At this age, it is usually best to simply feed your baby "on-demand" by following your baby's cues. Remember that not all cries are "hunger-cries" though and you may have to set some limits, for example, not allowing her to feed every hour around the clock.
What You Need To Know Your Two-Week-Old Baby
- In the first few weeks, wake your baby for a feeding if she is sleeping for more than four to five hours. Later, if she is gaining weight well, you can usually let her sleep as long as she likes. Your baby will probably not begin to sleep through the night until she is three to four months old though.
- Your baby will probably have regained most or all of the weight that she lost in her first week.
- Since the American Academy of Pediatrics came out with new recommendations and stated that using a pacifier might be protective against SIDS, more parents are using them. Keep in mind that the AAP still recommends that you wait until your baby is at least a month old, only offer the pacifier at sleep times, and don't reinsert it once your baby falls asleep.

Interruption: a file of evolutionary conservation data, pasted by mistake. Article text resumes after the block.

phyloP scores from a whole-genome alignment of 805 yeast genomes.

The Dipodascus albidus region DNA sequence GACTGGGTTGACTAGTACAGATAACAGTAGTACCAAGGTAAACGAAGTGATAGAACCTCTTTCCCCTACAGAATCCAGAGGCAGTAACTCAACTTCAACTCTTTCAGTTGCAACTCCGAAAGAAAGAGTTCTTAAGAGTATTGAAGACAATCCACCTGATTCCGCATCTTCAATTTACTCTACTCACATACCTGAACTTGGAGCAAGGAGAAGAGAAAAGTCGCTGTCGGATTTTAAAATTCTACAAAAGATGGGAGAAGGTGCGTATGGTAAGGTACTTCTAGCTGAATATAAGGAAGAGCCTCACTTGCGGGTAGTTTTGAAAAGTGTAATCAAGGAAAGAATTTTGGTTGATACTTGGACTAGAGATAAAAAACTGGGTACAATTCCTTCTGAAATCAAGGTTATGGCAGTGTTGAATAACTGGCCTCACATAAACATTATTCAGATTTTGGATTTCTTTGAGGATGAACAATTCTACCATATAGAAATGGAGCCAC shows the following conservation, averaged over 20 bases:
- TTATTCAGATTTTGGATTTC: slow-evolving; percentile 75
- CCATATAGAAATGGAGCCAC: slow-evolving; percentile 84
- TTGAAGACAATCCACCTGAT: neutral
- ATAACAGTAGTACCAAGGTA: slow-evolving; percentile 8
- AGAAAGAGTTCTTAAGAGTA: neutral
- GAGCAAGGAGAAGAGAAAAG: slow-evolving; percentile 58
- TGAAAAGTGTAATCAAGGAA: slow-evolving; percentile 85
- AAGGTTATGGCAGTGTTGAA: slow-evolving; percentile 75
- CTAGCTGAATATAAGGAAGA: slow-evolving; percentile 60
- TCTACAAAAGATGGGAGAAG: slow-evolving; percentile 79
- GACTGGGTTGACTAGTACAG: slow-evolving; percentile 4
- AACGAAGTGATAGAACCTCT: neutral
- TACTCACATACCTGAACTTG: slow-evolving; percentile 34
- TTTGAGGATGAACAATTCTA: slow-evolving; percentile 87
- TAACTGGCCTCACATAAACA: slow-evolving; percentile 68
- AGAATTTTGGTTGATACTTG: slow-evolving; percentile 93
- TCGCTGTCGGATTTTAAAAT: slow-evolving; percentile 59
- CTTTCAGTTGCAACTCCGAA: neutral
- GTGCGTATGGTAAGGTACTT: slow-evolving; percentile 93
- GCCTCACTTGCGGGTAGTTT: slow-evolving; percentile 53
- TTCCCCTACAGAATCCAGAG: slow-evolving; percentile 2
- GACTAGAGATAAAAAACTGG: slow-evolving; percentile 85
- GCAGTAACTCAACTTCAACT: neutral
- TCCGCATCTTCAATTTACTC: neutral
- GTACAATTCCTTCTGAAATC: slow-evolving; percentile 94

- Your baby will likely have a checkup with her pediatrician when she is two weeks old. At the two-week checkup, you can expect your doctor to check the weight, height and head circumference of your baby and review her growth and development. She will probably have a repeat of her newborn screen test and may have her first Hepatitis B vaccine (unless it was already given in the nursery).
Common Two-Week-Old Baby Problems
Two-Week-Old Baby Topics
- Your Two-Week-Old
- Breastfeeding Goals
- Pumping and Storing Breast Milk
- Water for Babies and How Advice Changes Over Time
- Is My Baby Getting Enough Breastmilk?
- Home Temperature for a New Baby
- Immunization Schedule
- Infant CPR and Calling 911
- Pregnancy & Childbirth
- Parenting: Babies & Toddlers
- Preparing for Newborns